This mental and physical rest gives students time to focus on what’s important to them, whether that’s reading a book or going to piano lessons. While your school might not be able to adopt the no-homework policy, this same principle should apply to your students’ free time. When students have down time at school, they should be encouraged to focus on what’s important to them.

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How to Create Space to Meaningful Free Time

Despite being called free time, this designated part of class isn’t free-for-all. Having a goal in mind is important for keeping down time focused and beneficial, say education writer Janelle Cox.

How students feel and what needs to get done are the most important things to consider when framing free time. Students who need to finish a test, for example, should use this time to do so. But if students are tired and there’s only ten minutes to spare, finishing a test might not be the best idea. Managing classroom free time effectively will make all the difference for your students.

Free time can also be used for more simple, yet meaningful objectives. Consider the example of Arthur Morgan School, a middle grade boarding school in North Carolina. AMS gives its students ample free time, including breaks between morning classes and after afternoon chores. “Free time allows our middle schoolers to take a break from their academic schedule and breathe. They can use the moment to reflect about their last class or simply connect with another student,” writes AMS recruitment and admissions coordinator Nicholas Maldonado.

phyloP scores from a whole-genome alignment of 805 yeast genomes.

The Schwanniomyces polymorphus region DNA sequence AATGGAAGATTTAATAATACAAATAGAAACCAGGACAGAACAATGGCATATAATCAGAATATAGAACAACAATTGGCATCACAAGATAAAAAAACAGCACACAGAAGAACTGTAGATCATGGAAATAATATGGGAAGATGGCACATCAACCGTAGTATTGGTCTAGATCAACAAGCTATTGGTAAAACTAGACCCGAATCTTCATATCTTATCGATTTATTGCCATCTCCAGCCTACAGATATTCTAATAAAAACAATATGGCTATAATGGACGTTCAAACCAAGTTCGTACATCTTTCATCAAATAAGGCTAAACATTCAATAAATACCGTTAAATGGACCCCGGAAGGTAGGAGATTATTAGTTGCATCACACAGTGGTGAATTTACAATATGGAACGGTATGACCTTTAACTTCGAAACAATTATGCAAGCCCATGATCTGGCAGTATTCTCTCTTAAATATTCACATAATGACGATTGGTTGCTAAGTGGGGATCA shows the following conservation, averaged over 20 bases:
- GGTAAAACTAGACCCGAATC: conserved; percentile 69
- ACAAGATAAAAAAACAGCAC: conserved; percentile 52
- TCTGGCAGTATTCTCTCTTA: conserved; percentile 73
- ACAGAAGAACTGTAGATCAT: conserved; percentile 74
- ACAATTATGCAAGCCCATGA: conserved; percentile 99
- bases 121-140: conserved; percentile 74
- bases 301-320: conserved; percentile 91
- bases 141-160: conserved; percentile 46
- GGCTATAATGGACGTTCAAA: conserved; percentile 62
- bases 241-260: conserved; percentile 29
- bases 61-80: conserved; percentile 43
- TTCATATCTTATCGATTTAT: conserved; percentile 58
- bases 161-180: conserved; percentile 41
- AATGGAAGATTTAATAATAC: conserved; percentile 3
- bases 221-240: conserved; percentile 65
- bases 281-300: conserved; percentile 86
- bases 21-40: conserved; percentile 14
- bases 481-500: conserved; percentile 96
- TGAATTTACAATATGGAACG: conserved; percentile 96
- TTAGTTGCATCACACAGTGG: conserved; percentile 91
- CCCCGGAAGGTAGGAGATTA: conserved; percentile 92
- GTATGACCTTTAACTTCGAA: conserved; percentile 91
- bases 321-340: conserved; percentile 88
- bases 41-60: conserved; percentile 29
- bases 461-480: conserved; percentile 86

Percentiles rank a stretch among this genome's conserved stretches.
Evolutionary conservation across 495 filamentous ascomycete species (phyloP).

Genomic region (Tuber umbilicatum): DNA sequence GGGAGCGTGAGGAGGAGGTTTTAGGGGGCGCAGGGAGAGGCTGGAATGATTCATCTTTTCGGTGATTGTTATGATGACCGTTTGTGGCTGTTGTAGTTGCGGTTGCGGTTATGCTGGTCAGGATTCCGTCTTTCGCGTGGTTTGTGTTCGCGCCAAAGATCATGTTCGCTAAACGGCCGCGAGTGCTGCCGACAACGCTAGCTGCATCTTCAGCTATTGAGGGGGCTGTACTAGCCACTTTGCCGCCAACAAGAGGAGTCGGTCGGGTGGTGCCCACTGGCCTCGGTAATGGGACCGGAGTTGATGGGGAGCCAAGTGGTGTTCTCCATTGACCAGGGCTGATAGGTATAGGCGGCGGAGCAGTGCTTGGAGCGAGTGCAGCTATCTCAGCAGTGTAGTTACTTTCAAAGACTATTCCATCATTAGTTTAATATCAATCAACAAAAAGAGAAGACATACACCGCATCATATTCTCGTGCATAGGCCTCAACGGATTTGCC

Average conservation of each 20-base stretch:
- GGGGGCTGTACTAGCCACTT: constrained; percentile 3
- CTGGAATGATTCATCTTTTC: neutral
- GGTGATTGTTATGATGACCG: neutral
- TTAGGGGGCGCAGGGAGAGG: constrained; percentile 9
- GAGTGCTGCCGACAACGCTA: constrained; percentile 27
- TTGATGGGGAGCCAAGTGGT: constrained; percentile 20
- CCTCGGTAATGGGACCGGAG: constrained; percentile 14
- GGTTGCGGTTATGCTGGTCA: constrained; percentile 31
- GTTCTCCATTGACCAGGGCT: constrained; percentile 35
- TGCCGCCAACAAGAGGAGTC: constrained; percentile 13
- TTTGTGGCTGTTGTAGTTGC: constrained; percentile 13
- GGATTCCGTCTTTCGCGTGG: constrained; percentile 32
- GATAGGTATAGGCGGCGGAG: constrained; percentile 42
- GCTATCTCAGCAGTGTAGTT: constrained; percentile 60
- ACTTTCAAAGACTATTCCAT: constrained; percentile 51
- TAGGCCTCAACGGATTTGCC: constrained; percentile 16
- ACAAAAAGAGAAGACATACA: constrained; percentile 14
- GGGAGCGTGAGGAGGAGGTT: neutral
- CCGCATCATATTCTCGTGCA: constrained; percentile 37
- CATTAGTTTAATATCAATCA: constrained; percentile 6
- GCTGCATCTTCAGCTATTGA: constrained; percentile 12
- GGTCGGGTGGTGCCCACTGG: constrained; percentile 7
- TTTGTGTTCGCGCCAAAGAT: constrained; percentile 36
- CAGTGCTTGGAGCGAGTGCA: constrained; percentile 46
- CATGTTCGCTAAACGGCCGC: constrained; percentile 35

Students may use this time to reflect on lessons learned, apply those concepts in real life or express themselves artistically. Free time gives students a moment to simply feel refreshed before the next class.

Free time can also be structured as a period to unplug from technology, suggests Stacy Torino at WeAreTeachers.com. Unplugging has many social-emotional benefits and can improve students’ interpersonal skills. Being tech-free means students can chat instead of being glued to their phones or tablets. It allows space for meaningful conversations, eye contact, creative collaboration and shared mindfulness.

When You Only Have 10 Minutes

If you’ve only got a few minutes to spare, a quick, fun activity can get kids motivated and feeling refreshed. One such game is called ‘reviewsical chairs’, says teacher Kelly Treleaven. A take on the old standard musical chairs, this game uses lesson review questions instead of music for students to win the last chair. Another idea is to to have everyone write down as many US states as possible.